A longtime aide to Sen. Kamala Harris (D., Calif.) resigned from her office Wednesday following inquiries about a harassment and retaliation lawsuit he settled while working for Harris when she was California's attorney general.
Harris' office claimed it was unaware of a lawsuit filed in December 2016 by Danielle Hartley against Larry Wallace, who was director of the California Justice Department's law enforcement division under Harris. At that time, Harris had just been elected to the U.S. Senate and was preparing to transition to Washington.
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"We were unaware of this issue and take accusations of harassment extremely seriously. This evening, Mr. Wallace offered his resignation to the senator and she accepted it," Harris spokeswoman Lily Adams wrote in an email to the Sacramento Bee, who broke the story.
The lawsuit was settled in May 2017 for $400,000 by the department under Xavier Becerra, who was appointed state attorney general after Harris went to the Senate. By this time, Wallace was working as a senior adviser in Harris' Sacramento Senate office.
Hartley joined Wallace's office in 2011 and became his executive assistant, and she accused him over a period of demeaning and harassing behavior related to her gender, the Sacramento Bee reports:
According to the lawsuit, Wallace placed his printer on the floor underneath his desk and ordered Hartley to replace the paper or ink on a daily basis. When she asked to move the printer to another location so she would not have to crawl under his desk in dresses and skirts, the lawsuit states, Wallace refused. Wallace frequently asked Hartley to put paper in the printer while he was sitting at his desk or in front of other male executives from the division, according to the lawsuit.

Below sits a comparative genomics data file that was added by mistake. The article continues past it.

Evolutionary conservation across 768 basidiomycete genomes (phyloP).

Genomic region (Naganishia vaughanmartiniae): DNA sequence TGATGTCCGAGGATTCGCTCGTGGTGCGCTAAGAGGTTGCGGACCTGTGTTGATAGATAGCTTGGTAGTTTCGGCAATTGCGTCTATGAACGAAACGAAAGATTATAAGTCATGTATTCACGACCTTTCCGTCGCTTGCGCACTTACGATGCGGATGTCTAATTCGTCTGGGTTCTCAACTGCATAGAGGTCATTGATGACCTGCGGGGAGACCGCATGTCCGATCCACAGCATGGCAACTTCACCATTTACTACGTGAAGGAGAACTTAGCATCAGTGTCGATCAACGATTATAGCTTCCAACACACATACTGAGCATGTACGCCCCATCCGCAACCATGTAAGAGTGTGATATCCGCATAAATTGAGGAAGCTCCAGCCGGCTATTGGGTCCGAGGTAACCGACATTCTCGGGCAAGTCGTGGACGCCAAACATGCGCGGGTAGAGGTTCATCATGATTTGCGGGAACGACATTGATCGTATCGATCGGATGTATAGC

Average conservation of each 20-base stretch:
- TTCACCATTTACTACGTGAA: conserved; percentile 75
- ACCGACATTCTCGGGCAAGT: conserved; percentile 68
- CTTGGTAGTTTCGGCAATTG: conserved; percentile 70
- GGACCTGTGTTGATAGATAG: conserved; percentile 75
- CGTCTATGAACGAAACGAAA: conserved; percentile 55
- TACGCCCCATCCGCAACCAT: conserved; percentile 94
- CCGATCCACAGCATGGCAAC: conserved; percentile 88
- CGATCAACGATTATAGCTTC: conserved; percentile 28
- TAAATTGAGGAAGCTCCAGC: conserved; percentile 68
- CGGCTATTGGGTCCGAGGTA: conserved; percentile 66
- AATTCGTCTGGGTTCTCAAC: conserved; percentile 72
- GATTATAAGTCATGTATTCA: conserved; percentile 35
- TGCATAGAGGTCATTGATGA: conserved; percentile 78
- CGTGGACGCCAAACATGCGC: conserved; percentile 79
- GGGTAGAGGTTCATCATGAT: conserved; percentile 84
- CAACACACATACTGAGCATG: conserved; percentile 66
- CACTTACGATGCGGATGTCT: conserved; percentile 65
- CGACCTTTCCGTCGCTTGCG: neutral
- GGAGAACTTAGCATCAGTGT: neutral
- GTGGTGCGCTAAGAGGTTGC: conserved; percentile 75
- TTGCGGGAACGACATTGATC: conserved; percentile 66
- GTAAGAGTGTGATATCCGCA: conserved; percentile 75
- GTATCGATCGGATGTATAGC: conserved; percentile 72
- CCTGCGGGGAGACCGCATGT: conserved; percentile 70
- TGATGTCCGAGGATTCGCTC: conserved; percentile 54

Hartley also complained in the lawsuit that Wallace took away her "meaningful tasks" and put her in charge of running personal errands instead, including booking flights for Wallace’s children and washing and performing maintenance on his car. When she would return from these assignments, the lawsuit states, "co-workers would make hostile comments to her including, ‘Are you walking the walk of shame?’"
According to the lawsuit, Hartley eventually informed her supervisor, Shannon Patterson, of the harassment and asked for help. "Hartley observed Patterson enter Wallace’s office and met with him behind closed doors," the lawsuit states, but after that, she began to experience retaliation.
In settling the lawsuit, the department still denied Hartley's claims. Becerra said he and two of his deputies took "reasonable steps to prevent and correct workplace harassment" and properly trained Hartley in how to respond to harassment.
She "unreasonably failed to utilize the procedures during the period of time, and after, the alleged harassment or discrimination was occurring," Becerra wrote. "Had Plaintiff taken reasonable effort to utilize these procedures Plaintiff’s alleged harm, injury or damages would have been avoided, in whole or in part."
Amanda Renteria, who signed off on the settlement as Becerra's chief of operations at the time, said it wasn't clear if Wallace's transition to Harris' Senate office was tangled up with the lawsuit.
"Most folks that were connected to Harris went with Harris," Renteria said.
Harris is one of numerous Democrats mulling a White House bid in 2020. She's said she will make the decision on whether to run over the holidays after consulting with her family.